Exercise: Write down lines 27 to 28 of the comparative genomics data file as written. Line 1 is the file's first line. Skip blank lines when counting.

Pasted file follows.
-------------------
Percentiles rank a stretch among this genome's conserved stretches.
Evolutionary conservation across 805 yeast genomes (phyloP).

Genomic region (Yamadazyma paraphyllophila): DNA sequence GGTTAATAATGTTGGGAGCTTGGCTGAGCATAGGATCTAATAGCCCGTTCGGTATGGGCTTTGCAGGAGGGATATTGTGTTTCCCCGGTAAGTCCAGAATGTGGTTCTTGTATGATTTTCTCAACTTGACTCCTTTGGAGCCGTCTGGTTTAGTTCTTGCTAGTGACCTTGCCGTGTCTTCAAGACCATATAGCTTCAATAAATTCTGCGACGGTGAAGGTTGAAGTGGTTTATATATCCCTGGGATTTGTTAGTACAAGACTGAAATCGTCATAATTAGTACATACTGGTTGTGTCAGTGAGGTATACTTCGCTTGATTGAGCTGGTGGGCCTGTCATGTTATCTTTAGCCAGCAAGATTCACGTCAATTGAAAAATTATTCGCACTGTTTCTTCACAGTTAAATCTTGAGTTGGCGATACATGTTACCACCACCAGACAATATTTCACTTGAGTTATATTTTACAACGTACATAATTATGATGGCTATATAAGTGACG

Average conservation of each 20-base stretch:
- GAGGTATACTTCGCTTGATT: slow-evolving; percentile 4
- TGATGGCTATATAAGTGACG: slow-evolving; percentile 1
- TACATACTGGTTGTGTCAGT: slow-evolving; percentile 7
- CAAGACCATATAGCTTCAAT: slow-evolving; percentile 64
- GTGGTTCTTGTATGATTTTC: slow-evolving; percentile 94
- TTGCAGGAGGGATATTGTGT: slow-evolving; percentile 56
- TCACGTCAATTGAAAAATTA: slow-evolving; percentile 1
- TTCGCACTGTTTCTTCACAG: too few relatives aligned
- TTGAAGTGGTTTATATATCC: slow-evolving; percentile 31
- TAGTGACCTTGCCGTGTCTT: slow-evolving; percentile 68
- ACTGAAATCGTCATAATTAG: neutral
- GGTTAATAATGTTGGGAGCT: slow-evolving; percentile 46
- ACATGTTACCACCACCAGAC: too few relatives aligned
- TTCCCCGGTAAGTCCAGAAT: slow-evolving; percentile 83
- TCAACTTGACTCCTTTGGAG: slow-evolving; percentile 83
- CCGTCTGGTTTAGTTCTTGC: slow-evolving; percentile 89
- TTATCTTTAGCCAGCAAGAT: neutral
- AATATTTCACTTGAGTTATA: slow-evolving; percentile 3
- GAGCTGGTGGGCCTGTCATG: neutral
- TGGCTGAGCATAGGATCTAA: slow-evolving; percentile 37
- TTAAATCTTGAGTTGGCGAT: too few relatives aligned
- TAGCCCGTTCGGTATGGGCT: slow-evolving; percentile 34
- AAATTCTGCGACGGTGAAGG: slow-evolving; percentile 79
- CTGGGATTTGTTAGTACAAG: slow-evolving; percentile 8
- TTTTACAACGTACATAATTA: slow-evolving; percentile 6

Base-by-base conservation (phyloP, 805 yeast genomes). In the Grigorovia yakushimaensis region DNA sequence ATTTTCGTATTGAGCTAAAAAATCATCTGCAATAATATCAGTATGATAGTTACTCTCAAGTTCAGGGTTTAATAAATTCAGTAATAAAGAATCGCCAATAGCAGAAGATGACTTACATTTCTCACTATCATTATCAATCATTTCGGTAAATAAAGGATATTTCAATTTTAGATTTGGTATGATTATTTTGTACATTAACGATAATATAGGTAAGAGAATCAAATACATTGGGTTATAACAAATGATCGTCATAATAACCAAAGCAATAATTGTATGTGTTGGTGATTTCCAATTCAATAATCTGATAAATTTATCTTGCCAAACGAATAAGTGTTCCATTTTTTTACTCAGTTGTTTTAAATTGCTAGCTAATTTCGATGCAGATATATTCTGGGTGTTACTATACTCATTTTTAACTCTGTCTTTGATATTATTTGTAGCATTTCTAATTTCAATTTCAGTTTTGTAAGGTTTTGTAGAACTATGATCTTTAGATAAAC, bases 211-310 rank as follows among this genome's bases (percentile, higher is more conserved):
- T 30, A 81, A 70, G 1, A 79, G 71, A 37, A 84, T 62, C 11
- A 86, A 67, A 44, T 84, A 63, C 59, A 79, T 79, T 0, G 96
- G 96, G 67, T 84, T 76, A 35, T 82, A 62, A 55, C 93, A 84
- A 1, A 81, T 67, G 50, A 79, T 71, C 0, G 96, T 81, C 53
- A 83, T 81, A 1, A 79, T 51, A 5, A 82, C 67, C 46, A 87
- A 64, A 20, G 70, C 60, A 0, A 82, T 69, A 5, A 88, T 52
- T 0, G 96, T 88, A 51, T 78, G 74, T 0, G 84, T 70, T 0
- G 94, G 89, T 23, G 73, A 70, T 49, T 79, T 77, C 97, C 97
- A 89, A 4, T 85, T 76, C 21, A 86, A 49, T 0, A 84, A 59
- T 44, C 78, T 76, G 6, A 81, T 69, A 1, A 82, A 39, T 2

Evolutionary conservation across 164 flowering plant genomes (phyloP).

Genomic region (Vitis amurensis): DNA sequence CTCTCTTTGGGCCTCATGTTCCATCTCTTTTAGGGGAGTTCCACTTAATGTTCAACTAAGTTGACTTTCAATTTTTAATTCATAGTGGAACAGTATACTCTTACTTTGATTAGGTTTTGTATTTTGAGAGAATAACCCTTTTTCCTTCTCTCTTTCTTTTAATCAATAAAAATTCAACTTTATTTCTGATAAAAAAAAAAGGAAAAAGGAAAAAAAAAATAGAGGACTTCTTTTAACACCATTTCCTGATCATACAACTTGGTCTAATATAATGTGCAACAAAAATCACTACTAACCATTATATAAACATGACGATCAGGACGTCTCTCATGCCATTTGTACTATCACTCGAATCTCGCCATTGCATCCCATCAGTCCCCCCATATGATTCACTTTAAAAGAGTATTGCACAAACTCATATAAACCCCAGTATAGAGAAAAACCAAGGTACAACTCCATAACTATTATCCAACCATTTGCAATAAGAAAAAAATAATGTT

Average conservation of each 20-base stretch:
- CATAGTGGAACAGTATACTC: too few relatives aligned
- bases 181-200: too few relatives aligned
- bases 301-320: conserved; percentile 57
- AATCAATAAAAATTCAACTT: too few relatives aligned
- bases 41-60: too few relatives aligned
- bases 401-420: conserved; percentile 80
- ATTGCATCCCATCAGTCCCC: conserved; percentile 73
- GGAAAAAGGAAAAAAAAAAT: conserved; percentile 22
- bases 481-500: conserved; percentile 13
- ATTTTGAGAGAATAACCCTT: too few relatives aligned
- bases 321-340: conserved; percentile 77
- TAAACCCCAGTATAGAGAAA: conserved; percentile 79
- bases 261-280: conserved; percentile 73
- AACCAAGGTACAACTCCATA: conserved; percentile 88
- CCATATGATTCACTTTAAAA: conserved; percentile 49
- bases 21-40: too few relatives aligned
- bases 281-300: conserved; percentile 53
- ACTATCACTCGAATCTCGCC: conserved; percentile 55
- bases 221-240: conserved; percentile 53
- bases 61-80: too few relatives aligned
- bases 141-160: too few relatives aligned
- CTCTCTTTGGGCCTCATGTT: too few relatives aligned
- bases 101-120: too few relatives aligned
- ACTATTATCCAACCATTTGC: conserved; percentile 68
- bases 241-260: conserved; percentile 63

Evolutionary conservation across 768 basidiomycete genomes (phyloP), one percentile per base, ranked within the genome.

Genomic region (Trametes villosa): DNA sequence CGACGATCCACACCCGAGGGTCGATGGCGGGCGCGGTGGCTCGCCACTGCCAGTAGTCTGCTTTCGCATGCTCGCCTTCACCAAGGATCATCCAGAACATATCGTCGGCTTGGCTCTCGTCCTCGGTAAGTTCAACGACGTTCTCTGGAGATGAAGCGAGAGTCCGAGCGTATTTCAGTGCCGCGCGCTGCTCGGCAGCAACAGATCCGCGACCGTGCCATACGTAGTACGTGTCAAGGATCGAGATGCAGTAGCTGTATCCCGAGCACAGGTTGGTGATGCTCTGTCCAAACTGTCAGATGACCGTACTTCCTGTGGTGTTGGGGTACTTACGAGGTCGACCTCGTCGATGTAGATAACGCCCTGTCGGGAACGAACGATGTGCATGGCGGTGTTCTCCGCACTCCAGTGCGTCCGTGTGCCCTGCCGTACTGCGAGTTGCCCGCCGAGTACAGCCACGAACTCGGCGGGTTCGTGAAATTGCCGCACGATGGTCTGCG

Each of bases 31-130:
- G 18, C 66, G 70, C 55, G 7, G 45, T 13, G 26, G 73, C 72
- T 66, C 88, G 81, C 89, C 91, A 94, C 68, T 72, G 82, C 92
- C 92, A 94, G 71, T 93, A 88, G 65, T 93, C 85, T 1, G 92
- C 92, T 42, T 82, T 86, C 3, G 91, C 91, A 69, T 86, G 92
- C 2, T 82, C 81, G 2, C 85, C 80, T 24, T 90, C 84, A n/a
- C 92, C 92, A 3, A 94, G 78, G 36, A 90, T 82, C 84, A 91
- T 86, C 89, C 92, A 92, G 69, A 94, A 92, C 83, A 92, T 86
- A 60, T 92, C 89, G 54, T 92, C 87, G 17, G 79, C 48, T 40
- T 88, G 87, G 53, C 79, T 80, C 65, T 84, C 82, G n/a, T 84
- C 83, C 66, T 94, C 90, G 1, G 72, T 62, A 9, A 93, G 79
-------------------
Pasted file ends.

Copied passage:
- AAATTCTGCGACGGTGAAGG: slow-evolving; percentile 79
- CTGGGATTTGTTAGTACAAG: slow-evolving; percentile 8